Hey, friends! I am happy dancing over here! Do you want to know why?! Because I finished a book!!!! Start to finish, cover to cover and all within the space of a month! If you had known me in middle school or high school this would not have been much of an accomplishment at all. During my college and post-college years, however, I have sought TV for rest and entertainment. I have been wanting to get back into reading for awhile and I am hoping that renewing my love for this hobby will help to reverse some of the effects that the dreaded “mom-brain” has had on me. This time around, though, I want to do things a little differently. I want to force myself to think about what I’ve read and share it with you all. Now, if left to my own devices I would likely just requote the entire book to you (especially if I thought it was that good!) so instead, I came up with this 5 question interview to ask myself each time I finish a book. Hope you enjoy my review of Big Magic by Elizabeth Gilbert.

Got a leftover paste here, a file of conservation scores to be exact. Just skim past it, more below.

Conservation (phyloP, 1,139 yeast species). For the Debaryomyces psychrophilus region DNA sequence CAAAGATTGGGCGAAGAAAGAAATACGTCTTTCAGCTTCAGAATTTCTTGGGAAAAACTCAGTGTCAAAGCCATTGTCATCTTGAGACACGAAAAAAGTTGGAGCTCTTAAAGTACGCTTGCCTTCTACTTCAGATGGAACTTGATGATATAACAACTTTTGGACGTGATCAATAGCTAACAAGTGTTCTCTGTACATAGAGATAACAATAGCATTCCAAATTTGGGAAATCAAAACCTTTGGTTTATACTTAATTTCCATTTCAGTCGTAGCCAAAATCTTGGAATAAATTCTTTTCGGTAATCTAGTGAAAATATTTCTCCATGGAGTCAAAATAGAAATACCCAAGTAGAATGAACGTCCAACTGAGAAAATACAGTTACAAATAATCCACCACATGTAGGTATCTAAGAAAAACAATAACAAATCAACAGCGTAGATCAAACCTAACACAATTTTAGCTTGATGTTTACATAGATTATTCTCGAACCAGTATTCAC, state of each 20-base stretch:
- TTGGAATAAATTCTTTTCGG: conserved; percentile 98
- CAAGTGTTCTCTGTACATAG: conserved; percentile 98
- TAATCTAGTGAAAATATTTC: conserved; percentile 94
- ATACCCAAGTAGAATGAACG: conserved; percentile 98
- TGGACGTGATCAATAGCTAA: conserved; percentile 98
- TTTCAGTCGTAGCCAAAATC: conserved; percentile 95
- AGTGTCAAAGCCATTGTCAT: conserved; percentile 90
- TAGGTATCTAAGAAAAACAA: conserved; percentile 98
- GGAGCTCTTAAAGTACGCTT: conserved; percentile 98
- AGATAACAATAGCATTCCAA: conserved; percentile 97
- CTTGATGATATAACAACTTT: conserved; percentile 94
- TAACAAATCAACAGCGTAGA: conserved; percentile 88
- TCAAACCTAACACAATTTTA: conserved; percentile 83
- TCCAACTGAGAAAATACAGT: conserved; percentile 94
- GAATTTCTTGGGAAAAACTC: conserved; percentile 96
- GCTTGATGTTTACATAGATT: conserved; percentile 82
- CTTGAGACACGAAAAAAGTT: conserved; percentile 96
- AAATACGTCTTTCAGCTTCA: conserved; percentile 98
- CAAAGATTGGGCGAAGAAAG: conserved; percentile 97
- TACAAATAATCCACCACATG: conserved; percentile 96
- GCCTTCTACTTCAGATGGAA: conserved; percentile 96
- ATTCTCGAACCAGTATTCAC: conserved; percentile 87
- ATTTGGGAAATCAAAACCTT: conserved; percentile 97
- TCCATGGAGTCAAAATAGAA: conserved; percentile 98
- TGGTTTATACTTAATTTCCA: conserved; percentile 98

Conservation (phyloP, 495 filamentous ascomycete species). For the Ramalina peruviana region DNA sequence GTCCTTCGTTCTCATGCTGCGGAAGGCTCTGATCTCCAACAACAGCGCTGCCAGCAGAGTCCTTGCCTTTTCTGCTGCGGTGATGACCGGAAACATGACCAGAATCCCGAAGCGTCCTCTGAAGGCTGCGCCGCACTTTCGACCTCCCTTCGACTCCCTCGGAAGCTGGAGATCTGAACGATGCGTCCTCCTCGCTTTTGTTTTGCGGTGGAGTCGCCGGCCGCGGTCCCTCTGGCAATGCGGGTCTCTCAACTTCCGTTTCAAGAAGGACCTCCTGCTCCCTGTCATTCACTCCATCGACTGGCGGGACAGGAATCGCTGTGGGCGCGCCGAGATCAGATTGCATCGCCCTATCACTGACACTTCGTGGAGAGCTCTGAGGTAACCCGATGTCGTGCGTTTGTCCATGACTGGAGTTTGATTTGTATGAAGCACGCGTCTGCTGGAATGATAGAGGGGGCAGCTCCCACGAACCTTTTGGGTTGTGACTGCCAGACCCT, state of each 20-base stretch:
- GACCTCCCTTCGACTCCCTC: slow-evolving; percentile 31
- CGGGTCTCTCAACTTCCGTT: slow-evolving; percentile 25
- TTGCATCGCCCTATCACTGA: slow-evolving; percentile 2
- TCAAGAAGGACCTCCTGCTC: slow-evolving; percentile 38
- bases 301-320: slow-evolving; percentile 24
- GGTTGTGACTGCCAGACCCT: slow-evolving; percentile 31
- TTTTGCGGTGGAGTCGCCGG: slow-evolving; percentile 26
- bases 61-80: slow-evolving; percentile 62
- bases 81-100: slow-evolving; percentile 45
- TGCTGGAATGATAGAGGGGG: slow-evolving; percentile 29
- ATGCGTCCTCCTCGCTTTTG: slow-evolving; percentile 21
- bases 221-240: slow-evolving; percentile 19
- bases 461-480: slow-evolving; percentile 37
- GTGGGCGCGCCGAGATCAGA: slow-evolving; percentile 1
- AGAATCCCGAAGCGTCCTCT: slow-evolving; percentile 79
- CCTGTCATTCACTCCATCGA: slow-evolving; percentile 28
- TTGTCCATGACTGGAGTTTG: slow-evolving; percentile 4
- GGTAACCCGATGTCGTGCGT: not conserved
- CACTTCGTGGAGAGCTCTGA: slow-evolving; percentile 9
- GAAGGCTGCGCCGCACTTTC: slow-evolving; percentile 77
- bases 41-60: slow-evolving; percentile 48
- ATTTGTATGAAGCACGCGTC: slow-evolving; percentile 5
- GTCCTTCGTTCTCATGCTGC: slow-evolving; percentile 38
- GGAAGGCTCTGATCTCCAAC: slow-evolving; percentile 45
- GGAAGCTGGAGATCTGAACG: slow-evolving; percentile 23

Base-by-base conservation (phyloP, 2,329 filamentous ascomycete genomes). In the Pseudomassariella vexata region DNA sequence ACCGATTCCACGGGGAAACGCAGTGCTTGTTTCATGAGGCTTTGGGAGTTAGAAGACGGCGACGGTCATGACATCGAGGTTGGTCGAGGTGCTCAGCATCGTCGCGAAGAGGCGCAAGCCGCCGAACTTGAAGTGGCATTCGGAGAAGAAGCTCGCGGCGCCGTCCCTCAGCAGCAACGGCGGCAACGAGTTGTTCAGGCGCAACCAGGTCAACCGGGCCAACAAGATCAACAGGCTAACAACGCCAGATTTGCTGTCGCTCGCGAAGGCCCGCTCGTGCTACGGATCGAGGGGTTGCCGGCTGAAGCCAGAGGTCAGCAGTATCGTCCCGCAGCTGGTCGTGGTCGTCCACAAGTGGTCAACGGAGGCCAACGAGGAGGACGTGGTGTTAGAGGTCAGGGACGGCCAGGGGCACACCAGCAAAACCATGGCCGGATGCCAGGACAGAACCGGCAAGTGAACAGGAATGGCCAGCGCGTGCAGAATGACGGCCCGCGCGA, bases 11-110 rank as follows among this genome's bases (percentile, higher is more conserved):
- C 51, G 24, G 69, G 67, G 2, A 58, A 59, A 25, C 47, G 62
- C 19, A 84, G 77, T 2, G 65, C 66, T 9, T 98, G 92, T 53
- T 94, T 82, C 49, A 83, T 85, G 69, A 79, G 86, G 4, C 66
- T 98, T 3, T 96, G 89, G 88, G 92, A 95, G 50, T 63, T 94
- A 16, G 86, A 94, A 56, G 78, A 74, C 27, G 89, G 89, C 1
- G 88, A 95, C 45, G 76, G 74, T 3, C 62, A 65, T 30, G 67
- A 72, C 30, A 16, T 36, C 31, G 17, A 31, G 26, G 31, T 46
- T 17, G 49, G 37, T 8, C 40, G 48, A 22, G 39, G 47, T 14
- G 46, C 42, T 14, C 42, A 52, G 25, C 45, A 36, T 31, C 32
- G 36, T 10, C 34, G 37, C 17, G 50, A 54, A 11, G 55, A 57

- What made you want to read this book (besides the cover, Jenne)?
This book was mentioned more than once on Jenna Kutcher’s podcast for creative entrepreneurs. I’m interested in going back and listening to exactly what was said surrounding this book, because I went into the book thinking I was going to learn some kind of formula for weeding out the ideas that aren’t good enough to go anywhere. However, that is not what I gathered from this book at all.
- What are 3 main themes throughout the book?